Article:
Saturday, January 16, 2010

Haiti Disaster

My laptop flashed a bright green screen at me this morning, telling me there was an attempt to change my registry or something like that.  I clicked and clicked the "don't allow", but it kept popping back up.  Before I could see the bubble on the desktop toolbar instructing me to click there to "fix" the problem, I had already hit "shut down" and it was going through its motions.  I tried in vain to stop the shutdown.

Alas, after rebooting, it would not even load my desktop.  And I tried for two hours, sitting patiently waiting (at last, ending by yelling my favorite swear word, of course).  Stomping out into the rain, I diverted my course from the local Best Buy (oh, how I hate the idea of those teen Geeksquaders touching my computer) to the local library to do email, print out Dell tech support numbers (which I stupidly did not bring with me for the winter) and search for local computer techs.

But my day has turned from bad to worse.  Online, I could not ignore today's news of the little 11-year-old Haitian girl, whom I watched for hours the other day, as rescuers tried to free her without resorting to leg amputation.  Happily, they succeeded and last I knew, she was free and alive and doing well.  One of the successful and hopeful rescue stories.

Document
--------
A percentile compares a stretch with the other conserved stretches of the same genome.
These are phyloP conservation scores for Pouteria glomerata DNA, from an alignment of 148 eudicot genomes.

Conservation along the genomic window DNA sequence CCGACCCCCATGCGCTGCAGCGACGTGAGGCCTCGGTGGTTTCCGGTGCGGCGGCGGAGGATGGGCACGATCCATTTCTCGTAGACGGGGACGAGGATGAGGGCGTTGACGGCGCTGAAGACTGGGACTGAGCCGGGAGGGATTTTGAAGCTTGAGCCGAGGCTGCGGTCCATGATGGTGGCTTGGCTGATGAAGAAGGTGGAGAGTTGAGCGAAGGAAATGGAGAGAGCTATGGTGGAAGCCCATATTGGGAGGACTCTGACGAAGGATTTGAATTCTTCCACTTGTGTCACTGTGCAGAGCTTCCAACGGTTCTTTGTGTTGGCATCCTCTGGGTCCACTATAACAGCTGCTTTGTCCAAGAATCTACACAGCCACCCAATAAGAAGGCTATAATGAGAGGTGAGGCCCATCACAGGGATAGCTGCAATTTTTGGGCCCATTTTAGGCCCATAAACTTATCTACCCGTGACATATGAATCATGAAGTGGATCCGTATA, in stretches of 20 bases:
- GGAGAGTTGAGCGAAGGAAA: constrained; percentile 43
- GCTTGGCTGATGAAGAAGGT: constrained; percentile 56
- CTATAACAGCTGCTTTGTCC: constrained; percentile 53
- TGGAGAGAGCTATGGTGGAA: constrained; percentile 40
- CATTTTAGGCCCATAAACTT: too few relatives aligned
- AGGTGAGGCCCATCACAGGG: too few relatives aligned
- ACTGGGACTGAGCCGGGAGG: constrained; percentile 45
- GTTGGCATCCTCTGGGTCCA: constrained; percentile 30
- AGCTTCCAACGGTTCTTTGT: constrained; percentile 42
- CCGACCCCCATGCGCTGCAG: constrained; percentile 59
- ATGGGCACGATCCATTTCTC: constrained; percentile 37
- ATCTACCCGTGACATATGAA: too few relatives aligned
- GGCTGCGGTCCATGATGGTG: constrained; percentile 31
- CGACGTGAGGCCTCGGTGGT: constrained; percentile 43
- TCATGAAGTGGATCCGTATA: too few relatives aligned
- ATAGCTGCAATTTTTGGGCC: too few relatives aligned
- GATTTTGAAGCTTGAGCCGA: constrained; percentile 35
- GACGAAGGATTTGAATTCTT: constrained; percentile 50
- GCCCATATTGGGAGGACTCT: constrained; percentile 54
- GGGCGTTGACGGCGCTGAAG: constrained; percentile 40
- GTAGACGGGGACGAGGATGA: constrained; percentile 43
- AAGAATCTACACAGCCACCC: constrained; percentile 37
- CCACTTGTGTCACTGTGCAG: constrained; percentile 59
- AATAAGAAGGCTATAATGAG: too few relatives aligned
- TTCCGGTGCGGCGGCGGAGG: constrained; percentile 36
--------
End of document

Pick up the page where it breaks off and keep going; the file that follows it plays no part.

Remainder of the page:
However, my computer greeted me this afternoon with news that she had died an hour later of severe wounds to her leg and shoulder (how does that happen?  blood loss?  blod clot?  a piece of bone marrow lodging in the heart?  what?!?)  Update:  How elementary of me not to recall -- infection, of course.  It's just so rare to hear of anyone in the U.S. dying from infection from a broken leg or that type of injury (Mersa, yes) because we take antibiotics for granted.  And antibiotics these first days of the rescue have been undersupplied.  Her last words were to her mother:  "Mother, don't let me die!"

Biting my lip hard, I escaped the computer station and ran to the ladies' room.  I am still undone by this turn of events and by the intensity of my reaction.  (And somewhat validated to see that Campbell Brown, reporting on the story, was moved to tears as well....what mother cannot be?)

My heart is broken.  For her and for her mother.  How does one ever go on after something like that?

Thank you, Lord, for my son's and grandchildren's lives.  I am blessed and I am grateful.   Please watch over them all.

Laptop problems?  Those aren't problems at all.

Not one bit.

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